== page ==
Royce Woolridge, guard, Washington State — The Phoenix product has improved from a productivity rating of .393 in the first half of the conference season to .529, the largest leap among the league starters. Woolridge, a sophomore transfer from Kansas, averaged only 10.2 points per game in the first nine Pac-12 games. He averaged 17.3 in the last nine, including the most points scored by a conference player this season — 36 in an overtime loss to Oregon.
Justin Cobbs, guard, California — Cobbs is right behind Woolridge for the most dramatic improvement over the second half of the season. He went from a productivity rating of .429 in the first half of the conference season to .559. His emergence coincided with Cal’s impressive run in the last two months of the season. He failed to score in double figures three times in the first nine Pac-12 games but was all double figures in the last nine. He shot 35.8 percent from the field in the first half and 50 percent in the second.
Jordan Adams, guard, UCLA — Adams has a notable supporter in Arizona coach Sean Miller and the numbers prove what Miller is talking about. Adams’ productivity rating improved from .513 at the midway point of the league season to .589 currently. In the last five games, Adams has a remarkable 18 steals. He also has three games with at least 20 points (against Stanford, USC and ASU) in the last month after not breaking the 20-point barrier in the first half of the season.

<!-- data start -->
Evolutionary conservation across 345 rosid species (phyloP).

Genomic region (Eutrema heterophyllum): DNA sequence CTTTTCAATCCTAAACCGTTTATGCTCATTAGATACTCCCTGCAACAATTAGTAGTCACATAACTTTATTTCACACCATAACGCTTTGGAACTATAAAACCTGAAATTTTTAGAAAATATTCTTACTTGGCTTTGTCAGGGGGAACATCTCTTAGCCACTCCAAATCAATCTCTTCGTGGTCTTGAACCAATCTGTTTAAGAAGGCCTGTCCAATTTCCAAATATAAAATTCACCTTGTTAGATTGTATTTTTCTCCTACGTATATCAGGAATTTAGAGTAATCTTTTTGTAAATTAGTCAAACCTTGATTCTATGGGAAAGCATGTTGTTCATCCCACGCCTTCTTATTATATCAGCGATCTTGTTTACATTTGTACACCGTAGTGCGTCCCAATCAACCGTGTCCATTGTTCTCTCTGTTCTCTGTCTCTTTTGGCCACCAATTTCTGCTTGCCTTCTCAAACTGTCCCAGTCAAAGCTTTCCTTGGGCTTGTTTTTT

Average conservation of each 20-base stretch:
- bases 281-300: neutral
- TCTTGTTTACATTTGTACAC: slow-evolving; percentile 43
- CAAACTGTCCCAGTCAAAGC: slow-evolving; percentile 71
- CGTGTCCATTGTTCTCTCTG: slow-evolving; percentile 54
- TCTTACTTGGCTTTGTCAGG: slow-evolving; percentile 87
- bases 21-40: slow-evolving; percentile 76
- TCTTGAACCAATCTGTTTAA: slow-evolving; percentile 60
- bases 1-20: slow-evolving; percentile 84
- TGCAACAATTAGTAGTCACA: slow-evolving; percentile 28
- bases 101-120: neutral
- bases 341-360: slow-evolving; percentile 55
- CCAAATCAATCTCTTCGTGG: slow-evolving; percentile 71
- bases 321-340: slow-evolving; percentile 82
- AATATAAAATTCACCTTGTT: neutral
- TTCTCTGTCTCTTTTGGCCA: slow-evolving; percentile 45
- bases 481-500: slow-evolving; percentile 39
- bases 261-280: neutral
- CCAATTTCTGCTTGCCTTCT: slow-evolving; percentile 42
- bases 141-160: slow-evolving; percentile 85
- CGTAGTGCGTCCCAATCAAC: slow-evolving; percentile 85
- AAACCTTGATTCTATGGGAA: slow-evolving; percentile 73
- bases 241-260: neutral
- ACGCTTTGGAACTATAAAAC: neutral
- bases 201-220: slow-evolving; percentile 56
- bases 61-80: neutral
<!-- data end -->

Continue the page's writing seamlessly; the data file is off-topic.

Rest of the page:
Eric Moreland, forward, Oregon State — Moreland is a significant reason why the Beavers went from only one win in the first half of the conference season to three in the second half. His productivity rating improved from .487 to .557 in that time frame. Moreland missed three games against ASU, Arizona and UCLA because of disciplinary reasons in January. In the last half of the Pac-12 season, Moreland had rebounding efforts of 15 against Utah and 14 against Cal and Washington State.
Players In Need of Breakout:
Nick Johnson, guard, Arizona — Johnson’s productivity rating dipped from .614 at the midway point of the Pac-12 season to .507 currently. He showed signs of life against ASU in the regular-season finale with 17 points, his highest total in the last 13 games since he scored 23 points against UCLA on Jan. 24. Normally a stout defender, Johnson had only three steals in a four-game stretch before tallying three against the Sun Devils last Saturday.
Jordan Bachynski, center, ASU — He had one of the most dominating performances against UCLA with 22 points, 15 rebounds and six blocked shots on Jan. 26. His highest rebounding total since is only seven against Washington State and in the rematch with UCLA. He was basically a non-factor in six of ASU’s last 11 games after that spectacular first game against the Bruins.